Tennis Industry magazine


Pioneers in Tennis: Eve F. Kraft

A community tennis visionary.

By Mary Helen Sprecher

Tennis in the Parks. Community Tennis Associations. The QST format being taught to underprivileged youngsters in after-school programs. Everywhere you look, outreach for the sport is being done close to the ground, close to home, with the thought that tomorrow’s champions are learning the basic strokes today at rec centers and on public school courts.

Flash back to the 1950s, when a very different philosophy prevailed. Tennis was played in private clubs and on college campuses, and champions were expected to rise from those places. And so it might have continued, had it not been for Eve Kraft, the woman who served as visionary (and just as often, as stubborn adversary), and who by force of sheer will succeeded in getting tennis industry leaders to look to communities as the next big thing.

Eve F. Kraft

Not that community tennis was all that popular a concept at the time Kraft was trying to introduce it.

“It wasn’t,” says Henry Talbert, now the executive director of the USTA Southern California Section. “It just wasn’t. But it was my good fortune to be hired by Eve and her colleague at the time, John Conroy, who was the tennis and squash coach at Princeton in 1974. Back then, they were two lonely voices suggesting to what was then the U.S. Lawn Tennis Association that group instruction on parks and playgrounds were the wave of the future because there were so many more people who fit that model than there would be of people who would become champions.”

Even with Kraft’s professional background (she and Conroy had been instrumental in founding the Princeton Tennis Program in 1954; and in 1971, when Princeton University first admitted women, Kraft became the women’s varsity tennis coach), doubts lingered within the industry about the concept of teaching tennis to the masses.

“One of the things that was just beginning to happen in the 1960s and 70s was that tennis was starting to come out of the country clubs and more into the parks, thanks to group instruction,” says Anne Humes, administrative director in the USTA’s Office of the President and a friend of Kraft’s. “Eve saw that, and what she was trying to do was emulate the Princeton tennis program all around the country — she wanted to try to help other communities establish these little service organizations for tennis with the idea that you could get quality group tennis instruction and learn the game at affordable prices.”

Over time, the volunteer group Kraft and Conroy began gained momentum. Community tennis organizations grew. Ultimately, Kraft’s office began creating and supplying teaching resources, instructor guides and more — and became the USTA’s Center for Research and Education.

Kraft’s role and influence in the USTA grew as well. She was the co-founder and director of the USTA Tennis Teachers’ Conference and helped establish the USTA Foundation. She was inducted into the USTA Middle States Tennis Hall of Fame in 1994 and into the International Tennis Association’s Women’s Collegiate Hall of Fame in 1996.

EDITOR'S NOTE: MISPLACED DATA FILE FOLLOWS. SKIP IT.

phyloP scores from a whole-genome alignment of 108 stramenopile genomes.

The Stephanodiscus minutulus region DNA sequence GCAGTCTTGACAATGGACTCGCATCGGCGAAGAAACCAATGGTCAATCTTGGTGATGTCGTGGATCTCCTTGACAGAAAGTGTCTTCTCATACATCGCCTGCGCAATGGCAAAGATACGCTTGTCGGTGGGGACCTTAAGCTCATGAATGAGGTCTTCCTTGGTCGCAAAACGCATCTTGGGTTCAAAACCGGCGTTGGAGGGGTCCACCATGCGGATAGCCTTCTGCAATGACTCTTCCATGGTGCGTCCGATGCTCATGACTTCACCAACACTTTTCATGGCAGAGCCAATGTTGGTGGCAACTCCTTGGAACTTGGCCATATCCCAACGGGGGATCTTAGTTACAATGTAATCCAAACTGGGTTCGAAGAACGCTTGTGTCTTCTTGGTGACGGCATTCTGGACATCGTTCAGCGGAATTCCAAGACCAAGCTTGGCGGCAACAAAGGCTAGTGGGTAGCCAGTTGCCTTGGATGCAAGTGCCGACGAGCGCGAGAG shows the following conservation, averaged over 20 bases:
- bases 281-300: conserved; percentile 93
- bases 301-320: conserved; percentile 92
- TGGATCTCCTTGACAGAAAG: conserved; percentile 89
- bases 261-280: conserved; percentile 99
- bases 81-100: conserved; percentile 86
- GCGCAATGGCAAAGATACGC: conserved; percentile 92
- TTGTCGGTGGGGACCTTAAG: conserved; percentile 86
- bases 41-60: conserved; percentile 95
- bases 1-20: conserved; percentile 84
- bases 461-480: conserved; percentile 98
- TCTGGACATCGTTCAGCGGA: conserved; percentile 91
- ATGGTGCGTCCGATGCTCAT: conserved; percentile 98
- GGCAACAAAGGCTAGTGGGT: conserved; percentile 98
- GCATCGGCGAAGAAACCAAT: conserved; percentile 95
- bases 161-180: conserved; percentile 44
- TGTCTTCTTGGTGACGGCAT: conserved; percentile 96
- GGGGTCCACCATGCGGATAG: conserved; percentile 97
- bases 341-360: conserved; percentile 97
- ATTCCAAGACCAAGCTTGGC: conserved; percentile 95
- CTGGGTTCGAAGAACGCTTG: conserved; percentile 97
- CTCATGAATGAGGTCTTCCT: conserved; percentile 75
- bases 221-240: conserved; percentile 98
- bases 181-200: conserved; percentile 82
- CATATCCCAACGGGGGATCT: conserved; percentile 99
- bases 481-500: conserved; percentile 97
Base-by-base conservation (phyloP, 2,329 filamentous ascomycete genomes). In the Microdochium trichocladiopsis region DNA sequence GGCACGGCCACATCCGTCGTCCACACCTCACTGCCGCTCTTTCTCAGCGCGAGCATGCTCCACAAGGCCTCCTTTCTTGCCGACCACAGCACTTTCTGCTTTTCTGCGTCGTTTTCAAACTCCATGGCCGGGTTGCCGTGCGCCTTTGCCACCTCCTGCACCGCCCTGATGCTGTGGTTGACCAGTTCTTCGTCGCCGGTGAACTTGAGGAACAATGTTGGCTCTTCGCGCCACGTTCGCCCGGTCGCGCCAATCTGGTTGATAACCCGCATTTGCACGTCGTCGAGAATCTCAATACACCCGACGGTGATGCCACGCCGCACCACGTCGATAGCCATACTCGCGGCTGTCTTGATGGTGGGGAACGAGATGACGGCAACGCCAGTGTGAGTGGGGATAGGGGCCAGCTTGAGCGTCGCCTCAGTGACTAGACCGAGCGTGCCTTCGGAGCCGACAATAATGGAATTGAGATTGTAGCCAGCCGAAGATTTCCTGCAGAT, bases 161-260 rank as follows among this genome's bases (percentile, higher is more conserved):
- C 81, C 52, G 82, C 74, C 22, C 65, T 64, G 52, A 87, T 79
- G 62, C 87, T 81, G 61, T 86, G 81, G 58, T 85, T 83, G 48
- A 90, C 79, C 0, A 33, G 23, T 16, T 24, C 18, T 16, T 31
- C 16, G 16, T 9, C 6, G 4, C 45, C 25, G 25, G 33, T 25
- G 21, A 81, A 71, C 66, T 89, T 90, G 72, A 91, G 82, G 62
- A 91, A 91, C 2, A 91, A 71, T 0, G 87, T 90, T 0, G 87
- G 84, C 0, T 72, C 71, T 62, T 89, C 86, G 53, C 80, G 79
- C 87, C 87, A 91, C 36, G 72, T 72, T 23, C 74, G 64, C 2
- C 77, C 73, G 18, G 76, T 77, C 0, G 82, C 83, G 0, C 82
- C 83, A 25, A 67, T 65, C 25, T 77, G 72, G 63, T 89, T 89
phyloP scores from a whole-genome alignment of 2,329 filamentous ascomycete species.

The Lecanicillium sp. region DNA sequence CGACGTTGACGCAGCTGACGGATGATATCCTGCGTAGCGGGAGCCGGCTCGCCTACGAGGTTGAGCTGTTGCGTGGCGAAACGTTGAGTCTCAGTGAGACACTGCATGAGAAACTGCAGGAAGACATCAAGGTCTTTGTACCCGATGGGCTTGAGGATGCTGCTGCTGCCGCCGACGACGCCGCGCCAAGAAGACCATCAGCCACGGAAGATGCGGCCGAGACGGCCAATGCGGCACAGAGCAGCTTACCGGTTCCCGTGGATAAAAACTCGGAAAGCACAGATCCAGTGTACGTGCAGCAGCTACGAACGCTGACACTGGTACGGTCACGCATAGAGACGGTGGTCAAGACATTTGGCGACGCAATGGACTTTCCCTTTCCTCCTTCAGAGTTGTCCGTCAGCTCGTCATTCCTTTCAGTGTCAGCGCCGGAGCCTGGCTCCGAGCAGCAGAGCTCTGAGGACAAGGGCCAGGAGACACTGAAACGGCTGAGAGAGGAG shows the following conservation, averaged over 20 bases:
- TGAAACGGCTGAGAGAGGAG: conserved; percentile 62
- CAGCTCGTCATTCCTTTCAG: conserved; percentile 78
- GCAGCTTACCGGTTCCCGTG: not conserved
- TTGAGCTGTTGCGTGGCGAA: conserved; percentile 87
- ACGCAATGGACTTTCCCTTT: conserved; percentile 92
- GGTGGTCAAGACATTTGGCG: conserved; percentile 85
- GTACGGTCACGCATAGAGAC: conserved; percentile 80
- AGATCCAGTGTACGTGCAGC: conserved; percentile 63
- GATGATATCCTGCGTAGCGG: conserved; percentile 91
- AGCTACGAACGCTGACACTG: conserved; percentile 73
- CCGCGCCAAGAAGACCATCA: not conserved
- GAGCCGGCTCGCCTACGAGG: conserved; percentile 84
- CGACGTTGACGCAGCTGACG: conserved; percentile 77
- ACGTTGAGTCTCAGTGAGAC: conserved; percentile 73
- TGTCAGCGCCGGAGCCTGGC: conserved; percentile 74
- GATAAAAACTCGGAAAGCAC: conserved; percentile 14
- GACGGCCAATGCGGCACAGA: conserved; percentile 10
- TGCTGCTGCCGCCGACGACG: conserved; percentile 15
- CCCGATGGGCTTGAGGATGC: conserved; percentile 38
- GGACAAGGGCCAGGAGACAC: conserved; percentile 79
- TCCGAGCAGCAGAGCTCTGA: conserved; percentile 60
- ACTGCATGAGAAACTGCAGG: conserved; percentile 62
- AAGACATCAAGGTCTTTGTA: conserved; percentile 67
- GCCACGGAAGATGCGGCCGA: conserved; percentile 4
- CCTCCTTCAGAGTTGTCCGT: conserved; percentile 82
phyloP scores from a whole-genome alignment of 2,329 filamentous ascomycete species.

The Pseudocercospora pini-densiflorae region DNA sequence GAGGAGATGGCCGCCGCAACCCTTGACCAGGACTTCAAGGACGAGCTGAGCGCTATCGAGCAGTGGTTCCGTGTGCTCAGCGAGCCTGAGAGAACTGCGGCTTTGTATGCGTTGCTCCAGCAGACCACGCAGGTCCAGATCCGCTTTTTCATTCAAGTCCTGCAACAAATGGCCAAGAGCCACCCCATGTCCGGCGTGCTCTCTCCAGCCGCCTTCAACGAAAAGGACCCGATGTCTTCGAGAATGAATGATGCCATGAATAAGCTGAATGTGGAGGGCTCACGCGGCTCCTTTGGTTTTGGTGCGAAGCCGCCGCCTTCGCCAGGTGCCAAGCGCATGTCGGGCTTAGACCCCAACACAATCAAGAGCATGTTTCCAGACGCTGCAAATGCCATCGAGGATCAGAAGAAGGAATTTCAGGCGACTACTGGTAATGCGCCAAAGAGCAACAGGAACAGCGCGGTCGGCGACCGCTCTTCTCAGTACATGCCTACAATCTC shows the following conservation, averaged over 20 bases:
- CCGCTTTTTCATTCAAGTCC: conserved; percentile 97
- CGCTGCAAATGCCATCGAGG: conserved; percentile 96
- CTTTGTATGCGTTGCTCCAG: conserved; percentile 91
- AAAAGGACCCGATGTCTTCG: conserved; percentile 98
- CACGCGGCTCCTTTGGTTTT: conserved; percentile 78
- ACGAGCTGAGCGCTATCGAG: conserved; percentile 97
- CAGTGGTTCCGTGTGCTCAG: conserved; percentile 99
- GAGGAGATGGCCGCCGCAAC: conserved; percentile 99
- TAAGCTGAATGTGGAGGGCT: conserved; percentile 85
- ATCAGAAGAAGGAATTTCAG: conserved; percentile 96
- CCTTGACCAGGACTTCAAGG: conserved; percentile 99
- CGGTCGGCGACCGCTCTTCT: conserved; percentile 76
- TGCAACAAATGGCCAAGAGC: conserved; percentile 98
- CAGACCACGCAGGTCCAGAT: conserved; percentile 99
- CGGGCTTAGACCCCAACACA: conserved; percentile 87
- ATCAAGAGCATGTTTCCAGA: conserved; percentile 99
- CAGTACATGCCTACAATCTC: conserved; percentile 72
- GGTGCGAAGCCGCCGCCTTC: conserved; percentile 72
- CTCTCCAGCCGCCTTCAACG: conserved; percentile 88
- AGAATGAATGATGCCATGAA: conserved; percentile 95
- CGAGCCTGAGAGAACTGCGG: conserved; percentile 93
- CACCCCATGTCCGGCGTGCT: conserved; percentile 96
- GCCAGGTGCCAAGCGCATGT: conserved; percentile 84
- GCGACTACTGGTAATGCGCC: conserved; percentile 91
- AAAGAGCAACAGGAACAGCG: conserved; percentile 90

According to Humes, many of today’s popular outreach programs were championed by Kraft. She was a proponent of wheelchair tennis, programs for juniors, and even Short Court Tennis, the forerunner of QuickStart.

In the face of doubts and opposition from industry leaders, Kraft’s stubbornness and perseverance ultimately won out, and not just in terms of the game. She was a feminist before feminism as a concept became an actual issue, according to her son, Robert Kraft, and was also a tireless defender of civil rights.

“She was ahead of her time in so many ways, but especially in race relations. My mother had the benefit of being colorblind as a person, but she also felt very strongly about equal rights for all. In the 1940s as an undergrad at Antioch, she would sit in movie theaters beside African-Americans who otherwise would have had to sit up in the balconies. And you saw that on the tennis courts, too. At her funeral, a woman spoke about seeing my mother at the public courts in St. Louis. I think the words she used were, ‘This one little old white lady playing tennis in the middle of the community tennis courts.’”

Kraft died in 1999, but her presence on community tennis courts is still very much felt today. The home of the Princeton Tennis Program is known as the Eve Kraft Community Tennis Center. Each year, the USTA honors outstanding stewardship in community tennis with the Eve Kraft Community Service Award.

“I think the enduring legacy that Eve Kraft brought to the USTA was a whole new way of thinking about tennis,” says Talbert. “She thought that good players, if there was a huge enough pool of them at the bottom, would bubble to the surface. Eve was, I think, the visionary that brought that all together for all of us.”

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About the Author

Mary Helen Sprecher  is the managing editor of Sports Destinations Management Magazine, a niche business-to-business publication for planners of sports travel events, in addition to being an RSI Contributing Editor. She is the technical writer for the American Sports Builders Association and works as a newspaper reporter in Baltimore City.



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